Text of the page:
Boobs. Knockers. Ta-tas. Jugs. There are a dozen different names for breasts. And for all that we spend inordinate amounts of time talking about breasts and their place in American culture, what we most certainly do not talk about enough is breast cancer. October is Breast Cancer Awareness month. Let’s take a moment to consider our breasts, not as part of our sexual anatomy, but as part of our bodies that need maintenance and care to ensure we live long and healthy lives.
In July 2011,The American College of Obstetrics and Gynecology issued new recommended guidelines for breast cancer screening, calling for mammography screenings to be offered annually to all women age 40 and over. For younger women, they’ve shifted their recommendation from “self breast exams” to “self breast awareness.” Meaning, instead of checking your breasts for lumps, tenderness, or unusual appearance once a month, you should get familiar with your breasts and be constantly looking for any changes that may be cause for concern.
I understand how scary it can be to head to your doctor, with unease in the pit of your stomach, when you think you’ve found something. At age 30, I had a painful, though non-health threatening, fibrous cyst removed from my breast. While working to determine exactly what it was, I had ultrasounds that revealed nothing and mammograms that somewhat calmed my fears by coming back “normal.” But the anxiety remained until the operation to excise and biopsy the small mass was over and done. I worried that the doctor would come back and inform me it was more than we thought. My husband, having just lost his father to cancer, had recurring nightmares that I had breast cancer. Regardless of our fears of the unknown state of my health, we had to face it head on. Ignoring it wouldn’t have made it go away and, had it been cancer, could have significantly diminished my chances of survival.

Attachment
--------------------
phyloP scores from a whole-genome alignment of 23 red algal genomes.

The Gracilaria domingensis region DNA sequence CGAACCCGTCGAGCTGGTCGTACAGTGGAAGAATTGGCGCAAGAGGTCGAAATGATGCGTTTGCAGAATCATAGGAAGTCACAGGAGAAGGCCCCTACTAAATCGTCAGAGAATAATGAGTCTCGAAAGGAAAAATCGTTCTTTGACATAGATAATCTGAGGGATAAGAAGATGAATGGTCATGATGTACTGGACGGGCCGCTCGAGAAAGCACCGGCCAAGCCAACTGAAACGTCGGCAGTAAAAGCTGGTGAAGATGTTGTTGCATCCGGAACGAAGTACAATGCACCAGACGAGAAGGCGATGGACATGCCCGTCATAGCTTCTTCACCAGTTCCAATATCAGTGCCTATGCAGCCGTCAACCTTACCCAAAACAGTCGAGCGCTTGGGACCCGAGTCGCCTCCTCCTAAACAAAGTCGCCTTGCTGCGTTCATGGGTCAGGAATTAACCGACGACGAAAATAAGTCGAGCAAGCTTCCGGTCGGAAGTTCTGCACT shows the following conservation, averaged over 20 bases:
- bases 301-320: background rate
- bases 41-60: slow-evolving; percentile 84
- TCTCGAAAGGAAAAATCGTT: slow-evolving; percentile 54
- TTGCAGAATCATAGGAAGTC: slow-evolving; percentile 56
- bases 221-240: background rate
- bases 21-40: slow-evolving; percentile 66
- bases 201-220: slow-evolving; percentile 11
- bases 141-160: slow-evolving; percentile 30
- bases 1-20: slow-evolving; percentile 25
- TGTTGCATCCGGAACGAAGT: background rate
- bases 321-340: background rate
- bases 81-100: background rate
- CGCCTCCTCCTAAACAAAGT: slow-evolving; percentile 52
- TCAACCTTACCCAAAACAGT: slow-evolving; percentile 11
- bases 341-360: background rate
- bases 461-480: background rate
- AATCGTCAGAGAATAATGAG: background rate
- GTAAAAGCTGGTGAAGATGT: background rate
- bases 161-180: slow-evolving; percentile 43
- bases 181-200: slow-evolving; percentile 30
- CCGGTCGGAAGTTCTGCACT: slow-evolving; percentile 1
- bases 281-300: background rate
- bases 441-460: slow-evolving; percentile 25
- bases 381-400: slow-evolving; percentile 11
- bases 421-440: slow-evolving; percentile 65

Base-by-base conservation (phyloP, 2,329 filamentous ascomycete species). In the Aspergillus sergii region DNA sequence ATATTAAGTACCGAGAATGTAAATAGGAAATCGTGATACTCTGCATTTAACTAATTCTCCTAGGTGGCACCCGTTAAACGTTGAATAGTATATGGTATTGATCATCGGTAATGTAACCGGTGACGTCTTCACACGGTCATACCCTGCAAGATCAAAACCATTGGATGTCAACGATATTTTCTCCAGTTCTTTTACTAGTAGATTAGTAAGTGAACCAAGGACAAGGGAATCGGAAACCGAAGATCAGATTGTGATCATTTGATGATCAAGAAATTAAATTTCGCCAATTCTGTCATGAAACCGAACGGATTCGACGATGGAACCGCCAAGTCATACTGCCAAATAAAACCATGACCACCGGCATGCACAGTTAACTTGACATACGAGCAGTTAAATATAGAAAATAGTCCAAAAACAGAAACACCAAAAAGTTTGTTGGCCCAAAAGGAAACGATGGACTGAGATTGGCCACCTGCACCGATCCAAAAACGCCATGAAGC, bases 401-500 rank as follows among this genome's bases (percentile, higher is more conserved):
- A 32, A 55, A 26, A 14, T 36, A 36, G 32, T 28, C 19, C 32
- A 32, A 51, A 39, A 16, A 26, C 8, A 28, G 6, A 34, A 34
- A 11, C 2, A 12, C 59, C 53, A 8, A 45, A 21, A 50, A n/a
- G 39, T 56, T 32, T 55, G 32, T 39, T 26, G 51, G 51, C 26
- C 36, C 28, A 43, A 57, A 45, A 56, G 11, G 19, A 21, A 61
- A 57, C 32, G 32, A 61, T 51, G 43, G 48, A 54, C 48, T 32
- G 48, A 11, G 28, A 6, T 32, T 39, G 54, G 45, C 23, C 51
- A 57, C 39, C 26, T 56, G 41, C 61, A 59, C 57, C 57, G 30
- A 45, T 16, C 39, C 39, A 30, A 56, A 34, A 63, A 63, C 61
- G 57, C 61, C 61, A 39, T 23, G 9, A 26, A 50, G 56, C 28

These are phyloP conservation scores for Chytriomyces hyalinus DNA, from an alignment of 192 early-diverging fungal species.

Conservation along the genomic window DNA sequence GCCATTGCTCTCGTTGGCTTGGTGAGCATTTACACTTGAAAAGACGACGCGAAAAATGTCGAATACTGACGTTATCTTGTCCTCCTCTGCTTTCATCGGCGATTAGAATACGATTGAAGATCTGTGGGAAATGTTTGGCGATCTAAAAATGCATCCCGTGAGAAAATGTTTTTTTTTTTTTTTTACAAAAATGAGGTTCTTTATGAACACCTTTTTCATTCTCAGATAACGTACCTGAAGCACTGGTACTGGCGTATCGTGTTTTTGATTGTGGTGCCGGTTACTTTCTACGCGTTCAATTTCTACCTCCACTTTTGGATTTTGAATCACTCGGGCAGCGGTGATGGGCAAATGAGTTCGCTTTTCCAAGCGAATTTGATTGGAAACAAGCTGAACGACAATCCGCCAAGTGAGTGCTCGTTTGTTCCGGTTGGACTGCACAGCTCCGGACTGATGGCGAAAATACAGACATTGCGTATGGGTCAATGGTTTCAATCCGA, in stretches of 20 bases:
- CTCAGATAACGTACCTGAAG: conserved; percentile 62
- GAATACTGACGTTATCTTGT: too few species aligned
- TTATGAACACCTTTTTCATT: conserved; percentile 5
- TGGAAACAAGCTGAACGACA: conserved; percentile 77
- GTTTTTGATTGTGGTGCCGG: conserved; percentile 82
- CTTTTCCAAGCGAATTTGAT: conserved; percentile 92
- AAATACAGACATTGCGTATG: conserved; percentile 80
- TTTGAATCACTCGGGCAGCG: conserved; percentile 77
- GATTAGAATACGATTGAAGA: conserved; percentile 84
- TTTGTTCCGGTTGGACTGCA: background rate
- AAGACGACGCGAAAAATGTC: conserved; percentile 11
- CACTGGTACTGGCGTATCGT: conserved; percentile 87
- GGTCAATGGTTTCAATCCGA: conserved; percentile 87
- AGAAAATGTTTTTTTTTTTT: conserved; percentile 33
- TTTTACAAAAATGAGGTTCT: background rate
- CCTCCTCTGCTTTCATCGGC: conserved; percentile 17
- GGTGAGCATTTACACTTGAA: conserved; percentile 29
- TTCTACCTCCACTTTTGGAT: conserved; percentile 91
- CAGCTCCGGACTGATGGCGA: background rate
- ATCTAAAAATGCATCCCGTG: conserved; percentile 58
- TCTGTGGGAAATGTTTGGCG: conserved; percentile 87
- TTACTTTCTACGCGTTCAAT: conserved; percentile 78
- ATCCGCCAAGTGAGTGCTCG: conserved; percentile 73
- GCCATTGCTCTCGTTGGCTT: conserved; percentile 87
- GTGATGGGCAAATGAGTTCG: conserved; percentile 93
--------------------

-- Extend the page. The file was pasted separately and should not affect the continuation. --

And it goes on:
Don’t ignore something that seems unusual. Don’t put off talking to your doctor. When breast cancer is caught in the earliest stages, treatment is far more successful. For example, when breast cancer diagnosis is caught in Stage 0, the 5 year survival rate is 100 percent.
You may be tempted to talk yourself out of facing this fear, telling yourself your family has no history of breast cancer or you’re in a low-risk group. Or you may feel over-confident knowing you eat right, exercise and passed on hormonal treatments for your menopause symptoms. But cancer isn’t fair, and it doesn’t play favorites, and it doesn’t hand out medals to those of us who have tried to do everything by the book. It strikes whenever and whoever it likes.
Here’s what it comes down to; if you have breasts, you can get breast cancer. Do right by your body. Stay sentient, stay self aware and stay healthy.
“The Bombshell Mommy” is written by Abigail Blank, romance author and mother of three. Frozen Heart and its sequel, Melted Tears, are published under her pen name: Annabelle Blume. Got a question about how to juggle it all and still be a Bombshell? Email Abigail at firstname.lastname@example.org, connect with her on Facebook, follow her on Twitter @Bombshell_Mommy and look for her on Pinterest.